Artist Credit: Emma Hasaralejko
By: Frida Mar (Arts & Culture Co-editor)
In their debut album In Search of Lost Time, the queer, Ontario-based duo Partner explores their own cultivated world of sharp-edged punk, garage rock, and skits. The members of Partner, Lucy Niles and Josée Caron, compile their witty songwriting and cool riffs to give a modern gay twist to the old saying of “sex, drugs and rock & roll.” Their world is one where angels can come from Ontario, where getting high in a supermarket becomes a transcending experience, and where queering rock is made possible.
TNP: How would you describe the world of In Search of Lost Time?
Lucy: A funny world where anything is possible!
Josée: We wanted it to have a nostalgic feel, and I personally feel safe in the past. We wanted people to feel safe and also have a lot of fun, especially if they’re kind of like us.
TNP:How did you come up with the idea for “Angels from Ontario”?
LN: When we were nineteen or twenty, we met some people from Ontario at University. There was this guy Kevin who went to school for recording and producing, he helped us make our first record. It seemed like him and his girlfriend just knew everything. They were from Ontario so more stuff happened there and it seemed just more competent. I thought there was an angel coming over and showing us what’s possible.
TNP: What inspired the album’s name and the skits in between the songs?
LN: It revolved around details and descriptions of time passing, we were drawing on a lot of childhood memories. And for the skits we wanted to create our own world and invite people in. And we thought it’d be a good way to introduce all the characters in our lives, who helped us create the album.
JC: Yea, there was a lot of nostalgia involved. It’s our child.
TNP:Your last skit, “The Last Word,” in the album is a powerful conclusion about rock’s vitality. The rock genre is clearly important for you and your music. How do you think that you’re queering rock?
LN: I think we’re queering rock just by really being ourselves. I think the part of the joke that’s funny is when we do the rock stuff, and we’re just two unknown girls. We don’t have to much but being ourselves.
JC: We’re queer, we don’t have to write about anything that we don’t care about.
TNP: I went to all-girls Catholic high school and I learned that hey, I’m actually not straight! Almost all of my friends were gay, but we never listened to queer rock grunge music like yours. What’s one thing you would’ve told your high school selves?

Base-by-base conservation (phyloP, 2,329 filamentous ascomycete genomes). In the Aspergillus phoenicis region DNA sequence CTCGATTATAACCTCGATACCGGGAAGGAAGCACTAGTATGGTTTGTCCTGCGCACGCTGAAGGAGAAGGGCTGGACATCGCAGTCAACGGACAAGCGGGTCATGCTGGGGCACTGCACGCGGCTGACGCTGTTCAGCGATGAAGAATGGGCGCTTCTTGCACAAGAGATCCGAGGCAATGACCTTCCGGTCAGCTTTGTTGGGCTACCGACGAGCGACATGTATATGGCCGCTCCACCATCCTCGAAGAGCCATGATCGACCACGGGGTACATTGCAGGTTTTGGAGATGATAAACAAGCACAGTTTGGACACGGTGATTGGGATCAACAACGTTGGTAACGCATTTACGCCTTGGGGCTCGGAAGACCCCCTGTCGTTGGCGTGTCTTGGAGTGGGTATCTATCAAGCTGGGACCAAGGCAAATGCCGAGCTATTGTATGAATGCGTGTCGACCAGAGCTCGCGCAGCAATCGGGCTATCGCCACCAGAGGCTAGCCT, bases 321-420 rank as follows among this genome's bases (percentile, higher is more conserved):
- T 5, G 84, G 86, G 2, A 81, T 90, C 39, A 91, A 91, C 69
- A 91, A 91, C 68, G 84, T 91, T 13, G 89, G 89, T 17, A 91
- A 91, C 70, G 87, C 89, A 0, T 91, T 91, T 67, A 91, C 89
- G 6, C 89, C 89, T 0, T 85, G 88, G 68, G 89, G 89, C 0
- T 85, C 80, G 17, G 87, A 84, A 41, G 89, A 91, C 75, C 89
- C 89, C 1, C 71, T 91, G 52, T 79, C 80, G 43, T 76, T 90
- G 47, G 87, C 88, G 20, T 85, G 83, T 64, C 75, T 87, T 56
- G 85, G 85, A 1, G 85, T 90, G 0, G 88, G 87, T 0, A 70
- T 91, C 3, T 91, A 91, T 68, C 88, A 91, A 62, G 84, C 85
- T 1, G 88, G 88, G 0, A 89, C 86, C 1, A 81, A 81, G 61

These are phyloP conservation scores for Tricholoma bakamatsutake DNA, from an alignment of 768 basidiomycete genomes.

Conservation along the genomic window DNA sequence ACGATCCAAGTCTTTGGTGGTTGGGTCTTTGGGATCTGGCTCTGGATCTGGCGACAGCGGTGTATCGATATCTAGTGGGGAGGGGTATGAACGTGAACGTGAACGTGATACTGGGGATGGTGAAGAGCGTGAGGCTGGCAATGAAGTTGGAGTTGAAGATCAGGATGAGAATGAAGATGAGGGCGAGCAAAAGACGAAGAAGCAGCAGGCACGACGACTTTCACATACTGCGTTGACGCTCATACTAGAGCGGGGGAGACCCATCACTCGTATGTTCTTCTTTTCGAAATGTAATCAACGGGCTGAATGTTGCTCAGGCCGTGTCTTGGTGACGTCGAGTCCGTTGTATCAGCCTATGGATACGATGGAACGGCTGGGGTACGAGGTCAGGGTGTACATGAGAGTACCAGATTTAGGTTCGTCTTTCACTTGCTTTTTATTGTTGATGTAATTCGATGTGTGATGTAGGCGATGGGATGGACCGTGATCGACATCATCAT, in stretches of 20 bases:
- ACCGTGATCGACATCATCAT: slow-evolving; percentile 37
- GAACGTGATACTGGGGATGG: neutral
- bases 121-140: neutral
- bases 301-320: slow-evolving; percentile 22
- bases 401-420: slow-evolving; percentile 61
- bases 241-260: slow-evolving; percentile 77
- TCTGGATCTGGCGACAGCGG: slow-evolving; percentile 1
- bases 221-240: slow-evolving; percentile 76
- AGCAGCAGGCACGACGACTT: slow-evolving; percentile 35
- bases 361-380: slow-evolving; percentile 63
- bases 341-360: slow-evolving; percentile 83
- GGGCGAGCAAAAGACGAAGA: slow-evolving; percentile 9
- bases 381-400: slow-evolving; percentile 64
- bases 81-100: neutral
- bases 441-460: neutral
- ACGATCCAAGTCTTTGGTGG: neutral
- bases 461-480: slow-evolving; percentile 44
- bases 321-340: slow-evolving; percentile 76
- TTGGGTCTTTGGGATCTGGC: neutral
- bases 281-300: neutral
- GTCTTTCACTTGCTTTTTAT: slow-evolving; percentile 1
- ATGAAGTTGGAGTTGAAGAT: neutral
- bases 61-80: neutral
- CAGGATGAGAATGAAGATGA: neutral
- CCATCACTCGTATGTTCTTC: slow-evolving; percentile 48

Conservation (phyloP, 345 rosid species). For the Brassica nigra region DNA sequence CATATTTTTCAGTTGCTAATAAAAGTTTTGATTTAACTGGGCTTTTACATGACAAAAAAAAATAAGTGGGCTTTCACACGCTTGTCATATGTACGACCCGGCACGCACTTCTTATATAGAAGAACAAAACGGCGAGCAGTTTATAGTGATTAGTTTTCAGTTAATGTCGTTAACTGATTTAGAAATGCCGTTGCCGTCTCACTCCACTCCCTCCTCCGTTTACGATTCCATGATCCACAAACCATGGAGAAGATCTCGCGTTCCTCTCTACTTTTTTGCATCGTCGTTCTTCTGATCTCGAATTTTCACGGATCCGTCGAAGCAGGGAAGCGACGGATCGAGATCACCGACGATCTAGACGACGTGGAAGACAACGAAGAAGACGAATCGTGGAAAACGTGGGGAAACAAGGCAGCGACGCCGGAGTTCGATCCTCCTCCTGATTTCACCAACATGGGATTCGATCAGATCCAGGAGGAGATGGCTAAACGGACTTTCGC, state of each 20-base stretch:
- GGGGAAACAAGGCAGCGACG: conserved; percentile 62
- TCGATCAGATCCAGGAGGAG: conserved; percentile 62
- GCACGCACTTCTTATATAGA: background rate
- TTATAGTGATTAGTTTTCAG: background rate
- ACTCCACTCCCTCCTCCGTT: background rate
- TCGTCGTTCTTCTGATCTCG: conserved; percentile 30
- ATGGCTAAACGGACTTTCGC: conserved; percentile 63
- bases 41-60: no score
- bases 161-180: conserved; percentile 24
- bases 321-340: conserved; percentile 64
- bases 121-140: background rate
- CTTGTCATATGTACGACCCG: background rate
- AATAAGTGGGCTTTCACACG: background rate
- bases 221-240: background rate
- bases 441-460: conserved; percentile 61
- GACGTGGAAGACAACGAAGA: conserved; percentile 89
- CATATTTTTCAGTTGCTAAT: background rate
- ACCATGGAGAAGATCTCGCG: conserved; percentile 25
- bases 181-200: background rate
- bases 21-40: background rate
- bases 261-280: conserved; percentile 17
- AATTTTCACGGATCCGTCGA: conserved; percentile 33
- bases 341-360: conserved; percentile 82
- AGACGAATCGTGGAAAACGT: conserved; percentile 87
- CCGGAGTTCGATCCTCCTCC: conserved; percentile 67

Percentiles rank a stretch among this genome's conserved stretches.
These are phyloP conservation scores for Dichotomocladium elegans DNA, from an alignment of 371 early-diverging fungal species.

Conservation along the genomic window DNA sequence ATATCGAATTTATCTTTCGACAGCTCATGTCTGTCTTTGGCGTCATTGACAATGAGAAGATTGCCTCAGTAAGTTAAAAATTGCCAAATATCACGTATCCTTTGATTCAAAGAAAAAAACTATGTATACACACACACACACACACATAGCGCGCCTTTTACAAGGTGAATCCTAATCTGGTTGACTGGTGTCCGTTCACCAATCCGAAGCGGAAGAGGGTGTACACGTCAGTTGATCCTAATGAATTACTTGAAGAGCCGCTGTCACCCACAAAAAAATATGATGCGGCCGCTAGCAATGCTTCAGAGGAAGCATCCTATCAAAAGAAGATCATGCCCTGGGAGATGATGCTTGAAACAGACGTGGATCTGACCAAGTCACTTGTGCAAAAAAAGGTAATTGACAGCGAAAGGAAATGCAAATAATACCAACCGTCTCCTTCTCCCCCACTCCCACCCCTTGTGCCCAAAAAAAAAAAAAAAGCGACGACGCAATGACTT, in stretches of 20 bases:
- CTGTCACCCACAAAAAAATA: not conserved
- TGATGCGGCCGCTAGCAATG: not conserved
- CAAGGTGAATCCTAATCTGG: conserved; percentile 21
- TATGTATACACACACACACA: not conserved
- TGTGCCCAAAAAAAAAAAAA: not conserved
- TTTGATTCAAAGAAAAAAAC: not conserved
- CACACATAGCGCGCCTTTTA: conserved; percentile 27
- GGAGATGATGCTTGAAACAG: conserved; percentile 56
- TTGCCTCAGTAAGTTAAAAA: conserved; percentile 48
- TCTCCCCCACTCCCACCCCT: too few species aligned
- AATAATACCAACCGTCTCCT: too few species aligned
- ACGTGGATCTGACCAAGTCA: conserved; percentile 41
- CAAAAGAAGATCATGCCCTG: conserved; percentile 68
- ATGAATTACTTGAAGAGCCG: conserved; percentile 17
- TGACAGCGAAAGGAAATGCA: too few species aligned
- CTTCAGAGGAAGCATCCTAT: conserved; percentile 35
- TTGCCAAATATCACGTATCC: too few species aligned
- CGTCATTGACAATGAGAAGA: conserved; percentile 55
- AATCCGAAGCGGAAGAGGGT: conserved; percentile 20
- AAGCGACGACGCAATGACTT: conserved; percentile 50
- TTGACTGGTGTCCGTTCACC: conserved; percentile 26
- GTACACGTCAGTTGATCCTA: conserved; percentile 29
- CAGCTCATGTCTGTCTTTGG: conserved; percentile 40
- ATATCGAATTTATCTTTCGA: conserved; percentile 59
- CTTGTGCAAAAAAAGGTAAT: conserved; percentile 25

LN: That’s a good question! Just be comfortable in your own skin. I also felt disconnected from the world.
JC: Be more assertive. It’s good to set boundaries, without having to get pissed off.
TNP:What’s one lost experience that you wish you could re-live again?
LN: I wish I could relive the first time I smoked weed. Just to go back to that day with my friends, being so young and innocent while getting high.
JC: I would go back to the day where we found out we were on the Polaris Shortlist (2017) .
LN: Oh yeah, that was a good day. I felt so relieved.
TNP: How do you think the Ontario music scene will change in the next couple of years?
LN: I have no prediction!
JC: There are so many good producers coming out of Ontario, like all the people that Drake works with.
TNP:What new genres do you want to experiment with in your next album?
LN: Great question. I think we’re experimenting with tons of genres, like country and electronic. We’re going all over the place! In our last album, there was more punk.
JC: And now Lucy’s playing bass a lot more so now it’s like all the arrangements are cooler to listen to and really groovy.
TNP: Our final question is a question we ask all of our interviewees. Any advice for young musicians trying to break into the music industry?
Lucy: Don’t try to get into the industry before you have songs that you care about! Make the songs that should never be about the industry.
Josée: Yea, I completely agree.
Lucy: Otherwise you’ll end up kicking yourself in the ass.